Satya Nadella explains Microsoft's one big mistake -- and resolves not to make it again

Microsoft Chief Executive Satya NadellaREUTERS/China DailyMicrosoft Chief Executive Satya Nadella gestures as he speaks during a forum at Tsinghua University in Beijing September 25, 2014.

Microsoft missed the shift to mobile because it was focused on the PC.

But now, to focus single-mindedly on smartphones would be making the same mistake again, says Microsoft CEO Satya Nadella in an interview with ZDNet.

“[One] big mistake we made in our past was to think of the PC as the hub for everything for all time to come,” Nadella says.

That worked for a long time. A decade ago, more than 90 per cent of devices connecting the Internet ran Microsoft Windows.

But the rise of the smartphone, and the attendant implosion of the PC market, has dropped that number to less than 15%, chief operating officer Kevin Turner admitted a year ago. And Windows Phone, Microsoft’s late-to-market (but still pretty good) phone platform, has only three per cent market share.

Meanwhile, Apple — which used to only be able to dream of getting on Microsoft’s level — has ridden the wave to success, selling tons of iPhones while revitalizing the market for Mac desktops and laptops.

But as we saw with the major restructuring of Microsoft’s phone business announced last week, Nadella isn’t going to throw endless amounts of money at trying to capture the mobile phone market. That ship has sailed.

Instead, Nadella says, the mission is to acknowledge that the “six-inch” smartphone is “the high volume device” while thinking about whatever comes next.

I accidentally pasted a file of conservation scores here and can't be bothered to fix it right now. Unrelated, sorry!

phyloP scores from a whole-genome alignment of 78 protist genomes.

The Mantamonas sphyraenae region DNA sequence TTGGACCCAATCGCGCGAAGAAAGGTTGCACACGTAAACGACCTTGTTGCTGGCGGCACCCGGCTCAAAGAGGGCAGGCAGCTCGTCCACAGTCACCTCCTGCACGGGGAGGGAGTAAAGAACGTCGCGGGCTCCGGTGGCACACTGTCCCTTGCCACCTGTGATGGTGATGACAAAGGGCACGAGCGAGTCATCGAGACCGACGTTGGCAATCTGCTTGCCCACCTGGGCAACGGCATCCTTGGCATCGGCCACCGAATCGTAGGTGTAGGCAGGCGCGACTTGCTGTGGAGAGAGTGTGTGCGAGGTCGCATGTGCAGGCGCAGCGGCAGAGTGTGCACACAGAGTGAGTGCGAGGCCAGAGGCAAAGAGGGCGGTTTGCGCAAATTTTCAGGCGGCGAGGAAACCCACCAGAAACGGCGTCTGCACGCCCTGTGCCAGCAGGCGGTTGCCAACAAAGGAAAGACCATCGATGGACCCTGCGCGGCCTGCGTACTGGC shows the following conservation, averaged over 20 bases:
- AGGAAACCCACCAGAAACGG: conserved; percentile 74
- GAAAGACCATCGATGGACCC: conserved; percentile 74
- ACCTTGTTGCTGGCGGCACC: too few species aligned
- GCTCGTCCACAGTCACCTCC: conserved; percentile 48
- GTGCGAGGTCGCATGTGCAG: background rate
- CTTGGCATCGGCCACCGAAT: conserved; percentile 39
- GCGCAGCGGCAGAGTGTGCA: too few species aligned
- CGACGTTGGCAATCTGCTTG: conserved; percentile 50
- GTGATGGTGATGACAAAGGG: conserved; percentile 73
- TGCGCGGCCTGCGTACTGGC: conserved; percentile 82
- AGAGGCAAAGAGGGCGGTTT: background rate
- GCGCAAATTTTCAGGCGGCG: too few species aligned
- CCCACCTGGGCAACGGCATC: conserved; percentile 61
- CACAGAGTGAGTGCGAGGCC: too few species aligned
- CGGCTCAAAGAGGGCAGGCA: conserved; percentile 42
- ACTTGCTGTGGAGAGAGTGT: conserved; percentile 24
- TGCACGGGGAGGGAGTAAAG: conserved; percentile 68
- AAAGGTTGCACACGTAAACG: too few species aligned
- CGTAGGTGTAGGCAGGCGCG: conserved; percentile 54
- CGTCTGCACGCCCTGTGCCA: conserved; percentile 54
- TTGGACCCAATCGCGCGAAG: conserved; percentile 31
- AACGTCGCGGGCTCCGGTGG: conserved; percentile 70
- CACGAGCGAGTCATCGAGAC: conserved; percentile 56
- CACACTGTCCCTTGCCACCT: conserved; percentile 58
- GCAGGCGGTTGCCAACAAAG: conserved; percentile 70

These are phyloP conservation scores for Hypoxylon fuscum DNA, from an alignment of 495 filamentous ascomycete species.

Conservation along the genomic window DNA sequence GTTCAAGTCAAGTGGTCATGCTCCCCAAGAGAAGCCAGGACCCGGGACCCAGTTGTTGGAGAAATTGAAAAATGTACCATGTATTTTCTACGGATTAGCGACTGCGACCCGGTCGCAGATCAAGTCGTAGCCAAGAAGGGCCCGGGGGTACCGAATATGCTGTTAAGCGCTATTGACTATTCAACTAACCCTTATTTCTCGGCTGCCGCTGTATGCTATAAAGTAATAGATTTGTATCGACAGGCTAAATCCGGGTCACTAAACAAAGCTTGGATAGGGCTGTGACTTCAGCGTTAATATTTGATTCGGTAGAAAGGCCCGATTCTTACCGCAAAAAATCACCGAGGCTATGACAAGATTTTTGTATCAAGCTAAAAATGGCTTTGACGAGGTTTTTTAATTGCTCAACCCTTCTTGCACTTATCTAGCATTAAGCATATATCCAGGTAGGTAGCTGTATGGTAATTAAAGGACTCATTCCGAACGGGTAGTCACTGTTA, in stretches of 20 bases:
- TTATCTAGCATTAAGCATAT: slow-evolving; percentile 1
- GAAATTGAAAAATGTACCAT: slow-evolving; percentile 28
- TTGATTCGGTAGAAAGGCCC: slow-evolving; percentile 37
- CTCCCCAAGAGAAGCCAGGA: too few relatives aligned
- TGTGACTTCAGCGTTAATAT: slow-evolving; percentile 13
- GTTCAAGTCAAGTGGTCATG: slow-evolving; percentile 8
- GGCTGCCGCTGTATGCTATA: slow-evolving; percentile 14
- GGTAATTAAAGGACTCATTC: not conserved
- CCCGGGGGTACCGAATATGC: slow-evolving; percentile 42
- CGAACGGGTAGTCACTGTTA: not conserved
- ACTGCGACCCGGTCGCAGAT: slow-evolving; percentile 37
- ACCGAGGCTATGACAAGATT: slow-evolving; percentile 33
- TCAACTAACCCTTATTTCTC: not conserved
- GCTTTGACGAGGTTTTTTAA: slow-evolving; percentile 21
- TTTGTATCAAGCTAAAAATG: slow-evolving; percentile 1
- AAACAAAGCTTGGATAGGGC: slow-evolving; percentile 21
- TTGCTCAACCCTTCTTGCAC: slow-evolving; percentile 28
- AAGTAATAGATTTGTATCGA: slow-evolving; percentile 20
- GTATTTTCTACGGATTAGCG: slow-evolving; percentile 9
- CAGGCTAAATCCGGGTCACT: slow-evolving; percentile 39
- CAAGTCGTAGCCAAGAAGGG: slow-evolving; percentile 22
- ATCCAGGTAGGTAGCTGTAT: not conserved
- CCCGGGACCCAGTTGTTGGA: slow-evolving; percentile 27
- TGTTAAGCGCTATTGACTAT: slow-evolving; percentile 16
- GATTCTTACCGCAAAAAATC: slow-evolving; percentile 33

“To think that that’s what the future is for all time to come would be to make the same mistake we made in the past without even having the share position of the past,” Nadella says. “So that would be madness.”

That means moving beyond Windows to other platforms where Microsoft is popular — like Office, which still dominates productivity — and the new cloud-based Azure platform.

“We have three platforms I like to talk about: Windows, Azure and Office. I like to think all three of these will be open for others to extend and, of course, we will construct them together.”

In fact, Nadella says, he wants all of Microsoft’s armchair quarterbacks to understand that Microsoft isn’t about a single device or type of device, but about a common platform.

“If anything, the thing that I’m signalling most to the investors, to the employees is let’s stop this thing about trying to atomically dissect any one. They will all have a temporal current position and a future ambition. But it is one thing that we need to move on,” Nadella says.

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